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Sumo: More Than Just a Martial Art – Rules

Date Published: Last Update:2015/05/22 Traditional Culture ,

In our last post about the Japanese traditional martial art sumo, we learned about its history. In this post, we will learn more about its rules and features.

Sumo Rules

The rules of sumo are simple: the wrestler who first exits the ring or touches the ground with any part of his body besides the soles of his feet loses. On the other perspective, the winner of a sumo bout is either the first wrestler to force his opponent to step out of the ring or the first wrestler to force his opponent to touch the ground with any part of his body other than the bottom of his feet.

There are also a number of other less common rules that can be used to determine the winner. For example a wrestler using an illegal technique (or kinjite) automatically loses, as does one whose mawashi (or belt) becomes completely undone. A wrestler failing to turn up for his bout (including through a prior injury) also automatically loses (fusenpai).

Matches consist solely of a single round and often last only a few seconds, as usually one wrestler is quickly ousted from the circle or thrown to the ground. However, they can occasionally last for several minutes. Each match is preceded by an elaborate ceremonial ritual. Traditionally, sumo wrestlers are renowned for their great girth and body mass is often a winning factor in sumo. There are no weight divisions in professional sumo, and considering the range of body weights in sumo, an individual wrestler can sometimes face an opponent twice his own weight. However, with superior technique, smaller wrestlers can control and defeat much larger opponents.

sumo2

There are no weight restrictions or classes in sumo, meaning that wrestlers can easily find themselves matched off against someone many times their size. As a result, weight gain is an essential part of sumo training. (Photo by Stefan Bock on Flickr)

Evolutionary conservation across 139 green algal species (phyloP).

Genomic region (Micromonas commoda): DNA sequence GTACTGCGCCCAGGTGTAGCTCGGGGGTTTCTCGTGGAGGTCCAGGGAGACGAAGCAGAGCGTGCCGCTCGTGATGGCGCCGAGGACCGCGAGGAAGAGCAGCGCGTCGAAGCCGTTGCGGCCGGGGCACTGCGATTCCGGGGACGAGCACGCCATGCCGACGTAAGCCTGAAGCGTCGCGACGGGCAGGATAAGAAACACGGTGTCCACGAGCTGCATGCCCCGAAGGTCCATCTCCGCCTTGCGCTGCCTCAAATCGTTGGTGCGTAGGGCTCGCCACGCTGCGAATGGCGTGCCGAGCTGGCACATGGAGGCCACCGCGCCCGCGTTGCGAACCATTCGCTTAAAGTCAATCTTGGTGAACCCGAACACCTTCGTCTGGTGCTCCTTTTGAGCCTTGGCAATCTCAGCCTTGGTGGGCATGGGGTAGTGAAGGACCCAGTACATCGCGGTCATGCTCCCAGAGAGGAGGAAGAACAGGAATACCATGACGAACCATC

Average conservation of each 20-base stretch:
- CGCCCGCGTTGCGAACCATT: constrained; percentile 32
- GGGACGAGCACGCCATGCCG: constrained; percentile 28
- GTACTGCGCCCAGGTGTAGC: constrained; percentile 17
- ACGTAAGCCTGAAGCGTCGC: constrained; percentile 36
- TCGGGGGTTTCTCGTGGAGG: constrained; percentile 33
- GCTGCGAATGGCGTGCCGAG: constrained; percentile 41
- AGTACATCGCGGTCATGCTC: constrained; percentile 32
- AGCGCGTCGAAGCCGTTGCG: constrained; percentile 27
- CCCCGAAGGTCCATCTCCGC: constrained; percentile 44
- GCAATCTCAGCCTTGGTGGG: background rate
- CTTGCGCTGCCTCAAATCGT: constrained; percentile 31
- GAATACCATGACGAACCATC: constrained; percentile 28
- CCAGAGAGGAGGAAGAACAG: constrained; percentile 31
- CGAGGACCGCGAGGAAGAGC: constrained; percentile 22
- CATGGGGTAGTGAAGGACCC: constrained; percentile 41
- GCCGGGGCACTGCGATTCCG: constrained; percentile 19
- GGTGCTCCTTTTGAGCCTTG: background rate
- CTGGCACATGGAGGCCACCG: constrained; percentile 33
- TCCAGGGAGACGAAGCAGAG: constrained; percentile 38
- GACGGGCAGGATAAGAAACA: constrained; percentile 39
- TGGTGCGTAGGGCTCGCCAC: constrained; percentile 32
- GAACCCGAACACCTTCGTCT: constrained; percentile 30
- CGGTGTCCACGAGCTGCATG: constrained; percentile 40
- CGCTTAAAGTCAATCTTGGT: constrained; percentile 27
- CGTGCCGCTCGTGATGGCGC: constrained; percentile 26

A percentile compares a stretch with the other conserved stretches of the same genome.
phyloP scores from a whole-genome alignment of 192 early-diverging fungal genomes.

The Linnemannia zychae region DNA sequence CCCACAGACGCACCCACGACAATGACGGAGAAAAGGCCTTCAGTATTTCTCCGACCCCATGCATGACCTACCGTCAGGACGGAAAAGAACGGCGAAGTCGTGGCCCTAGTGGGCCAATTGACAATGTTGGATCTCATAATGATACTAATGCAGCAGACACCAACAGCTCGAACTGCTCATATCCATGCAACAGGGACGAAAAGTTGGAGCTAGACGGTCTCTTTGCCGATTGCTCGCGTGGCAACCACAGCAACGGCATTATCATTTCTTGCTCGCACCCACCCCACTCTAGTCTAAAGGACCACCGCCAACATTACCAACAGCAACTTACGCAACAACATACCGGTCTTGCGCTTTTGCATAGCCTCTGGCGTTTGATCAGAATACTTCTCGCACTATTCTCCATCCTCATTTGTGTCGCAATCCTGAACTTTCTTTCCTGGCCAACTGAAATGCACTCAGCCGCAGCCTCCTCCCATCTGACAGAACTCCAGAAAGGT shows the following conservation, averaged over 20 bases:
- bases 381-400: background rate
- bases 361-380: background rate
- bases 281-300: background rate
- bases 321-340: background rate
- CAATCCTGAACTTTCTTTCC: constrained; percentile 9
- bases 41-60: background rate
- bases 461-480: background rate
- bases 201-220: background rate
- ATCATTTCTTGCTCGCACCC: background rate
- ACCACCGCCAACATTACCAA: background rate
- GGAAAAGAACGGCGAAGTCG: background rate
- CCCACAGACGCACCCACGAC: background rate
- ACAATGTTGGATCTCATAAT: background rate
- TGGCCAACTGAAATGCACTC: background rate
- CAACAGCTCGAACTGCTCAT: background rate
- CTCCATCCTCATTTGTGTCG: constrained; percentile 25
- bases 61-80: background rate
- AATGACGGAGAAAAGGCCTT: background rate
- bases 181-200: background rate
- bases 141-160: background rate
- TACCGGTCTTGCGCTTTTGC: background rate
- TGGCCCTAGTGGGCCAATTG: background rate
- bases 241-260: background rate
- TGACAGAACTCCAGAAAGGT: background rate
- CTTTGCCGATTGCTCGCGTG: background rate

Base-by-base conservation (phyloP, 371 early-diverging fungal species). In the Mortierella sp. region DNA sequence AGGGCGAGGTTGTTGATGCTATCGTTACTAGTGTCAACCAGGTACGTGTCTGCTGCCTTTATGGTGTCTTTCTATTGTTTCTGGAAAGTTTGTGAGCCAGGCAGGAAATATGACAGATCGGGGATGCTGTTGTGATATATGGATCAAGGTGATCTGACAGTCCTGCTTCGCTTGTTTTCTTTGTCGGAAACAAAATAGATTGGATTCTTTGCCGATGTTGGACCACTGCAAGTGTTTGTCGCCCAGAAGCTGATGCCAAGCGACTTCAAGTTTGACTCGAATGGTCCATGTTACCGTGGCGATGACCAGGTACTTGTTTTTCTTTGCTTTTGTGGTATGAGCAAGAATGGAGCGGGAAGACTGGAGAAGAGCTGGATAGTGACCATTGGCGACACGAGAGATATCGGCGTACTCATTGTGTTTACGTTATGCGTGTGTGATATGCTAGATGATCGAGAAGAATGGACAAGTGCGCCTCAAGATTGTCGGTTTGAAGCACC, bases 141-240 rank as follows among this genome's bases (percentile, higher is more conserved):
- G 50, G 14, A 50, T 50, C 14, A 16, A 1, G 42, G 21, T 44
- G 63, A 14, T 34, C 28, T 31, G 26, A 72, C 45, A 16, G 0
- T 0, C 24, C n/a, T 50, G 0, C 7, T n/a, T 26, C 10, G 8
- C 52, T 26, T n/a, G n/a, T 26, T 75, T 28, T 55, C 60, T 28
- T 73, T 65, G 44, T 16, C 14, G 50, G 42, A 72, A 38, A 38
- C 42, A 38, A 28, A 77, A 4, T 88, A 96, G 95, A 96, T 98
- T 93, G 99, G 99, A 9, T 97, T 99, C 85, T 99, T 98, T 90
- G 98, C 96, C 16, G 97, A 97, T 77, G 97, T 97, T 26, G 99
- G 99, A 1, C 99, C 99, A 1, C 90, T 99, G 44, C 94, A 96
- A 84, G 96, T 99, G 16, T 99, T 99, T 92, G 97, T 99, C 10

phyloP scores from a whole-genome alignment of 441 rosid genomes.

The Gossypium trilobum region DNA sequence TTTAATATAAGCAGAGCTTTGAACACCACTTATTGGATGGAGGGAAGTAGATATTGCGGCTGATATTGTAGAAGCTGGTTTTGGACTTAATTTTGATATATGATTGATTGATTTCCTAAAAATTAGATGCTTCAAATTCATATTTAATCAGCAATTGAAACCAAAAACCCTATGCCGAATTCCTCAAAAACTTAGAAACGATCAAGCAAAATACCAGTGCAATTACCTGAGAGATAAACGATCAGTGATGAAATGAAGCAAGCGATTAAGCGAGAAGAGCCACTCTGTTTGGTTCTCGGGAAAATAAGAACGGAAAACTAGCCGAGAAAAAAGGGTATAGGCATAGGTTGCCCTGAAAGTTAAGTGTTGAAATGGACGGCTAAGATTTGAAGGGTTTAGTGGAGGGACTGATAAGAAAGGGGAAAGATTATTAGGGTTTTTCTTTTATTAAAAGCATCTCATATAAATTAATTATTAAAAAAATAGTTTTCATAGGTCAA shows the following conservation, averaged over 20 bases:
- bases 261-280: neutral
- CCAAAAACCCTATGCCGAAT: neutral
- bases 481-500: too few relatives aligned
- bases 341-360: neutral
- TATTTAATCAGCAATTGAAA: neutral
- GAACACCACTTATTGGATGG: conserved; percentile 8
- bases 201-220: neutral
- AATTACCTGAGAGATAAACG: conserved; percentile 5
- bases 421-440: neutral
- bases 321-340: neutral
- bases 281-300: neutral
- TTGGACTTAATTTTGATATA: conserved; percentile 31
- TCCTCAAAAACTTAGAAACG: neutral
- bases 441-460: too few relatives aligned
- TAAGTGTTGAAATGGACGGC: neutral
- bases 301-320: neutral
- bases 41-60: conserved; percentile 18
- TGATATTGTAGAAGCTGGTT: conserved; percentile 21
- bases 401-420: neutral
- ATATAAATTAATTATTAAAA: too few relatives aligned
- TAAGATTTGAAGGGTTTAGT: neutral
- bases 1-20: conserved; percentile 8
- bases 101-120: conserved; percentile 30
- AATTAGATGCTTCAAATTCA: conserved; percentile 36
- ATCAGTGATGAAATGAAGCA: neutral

After the winner is declared, an off-stage gyōji (or referee) determines the kimarite (or winning technique) used in the bout, which is then announced to the audience.

On rare occasions the referee or judges may award the win to the wrestler who touched the ground first; this happens if both wrestlers touch the ground at very nearly the same time and it is decided that the wrestler who touched the ground second had no chance of winning as, due to the superior sumo of his opponent, he was already in an irrecoverable position. The losing wrestler is referred to as being shini-tai (“dead body”) in this case.

dohyo

Matches take place on an elevated ring (dohyo), which is made of clay and covered in a layer of sand. (Photo by DozoDomo on Flickr)

The Sumo Ring

The ring, called dohyo, is 4.55 m (14.9 ft) in diameter and 16.26 square m (175.0 sq ft) in area, of rice-straw bales on top of a platform made of clay mixed with sand. A new dohyō is built for each tournament by the bout callers (or yobidashi). At the center are two white lines, the shikirisen, behind which the wrestlers position themselves at the start of the bout. A roof resembling that of a Shinto shrine may be suspended over the dohyō.

On our next post, we will know more about professional sumo.

References:

1. Sumo. Wikipedia.

2. Sumo. Japan Guide.

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